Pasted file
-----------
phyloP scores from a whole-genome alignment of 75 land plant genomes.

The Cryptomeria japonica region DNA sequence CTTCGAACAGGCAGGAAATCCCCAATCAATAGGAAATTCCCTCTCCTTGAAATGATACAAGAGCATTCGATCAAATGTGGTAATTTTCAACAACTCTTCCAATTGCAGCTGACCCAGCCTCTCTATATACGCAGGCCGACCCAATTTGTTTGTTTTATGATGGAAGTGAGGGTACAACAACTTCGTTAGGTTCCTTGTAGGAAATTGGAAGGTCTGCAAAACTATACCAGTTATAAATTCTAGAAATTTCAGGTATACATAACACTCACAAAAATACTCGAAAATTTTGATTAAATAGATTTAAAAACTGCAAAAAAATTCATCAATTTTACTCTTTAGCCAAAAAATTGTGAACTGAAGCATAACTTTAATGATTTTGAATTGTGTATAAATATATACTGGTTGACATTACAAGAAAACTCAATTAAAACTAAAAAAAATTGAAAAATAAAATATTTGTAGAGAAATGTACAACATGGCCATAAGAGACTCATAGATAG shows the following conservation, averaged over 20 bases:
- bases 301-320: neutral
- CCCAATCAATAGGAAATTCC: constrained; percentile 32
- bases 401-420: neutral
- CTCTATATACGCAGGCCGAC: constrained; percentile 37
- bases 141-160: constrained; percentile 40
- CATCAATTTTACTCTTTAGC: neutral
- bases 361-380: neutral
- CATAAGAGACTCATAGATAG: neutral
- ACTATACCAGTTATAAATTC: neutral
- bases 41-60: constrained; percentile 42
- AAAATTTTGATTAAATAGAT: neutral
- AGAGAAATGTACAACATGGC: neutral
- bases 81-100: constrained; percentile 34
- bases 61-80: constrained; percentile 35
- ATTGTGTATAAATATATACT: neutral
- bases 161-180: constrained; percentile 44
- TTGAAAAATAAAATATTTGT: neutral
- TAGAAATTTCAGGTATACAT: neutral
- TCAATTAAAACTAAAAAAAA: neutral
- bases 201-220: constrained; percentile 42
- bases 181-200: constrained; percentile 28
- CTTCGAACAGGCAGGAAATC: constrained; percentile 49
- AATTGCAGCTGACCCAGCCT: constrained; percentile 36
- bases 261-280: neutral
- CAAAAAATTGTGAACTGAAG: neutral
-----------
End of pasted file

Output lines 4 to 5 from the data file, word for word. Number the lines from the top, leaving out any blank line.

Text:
- CCCAATCAATAGGAAATTCC: constrained; percentile 32
- bases 401-420: neutral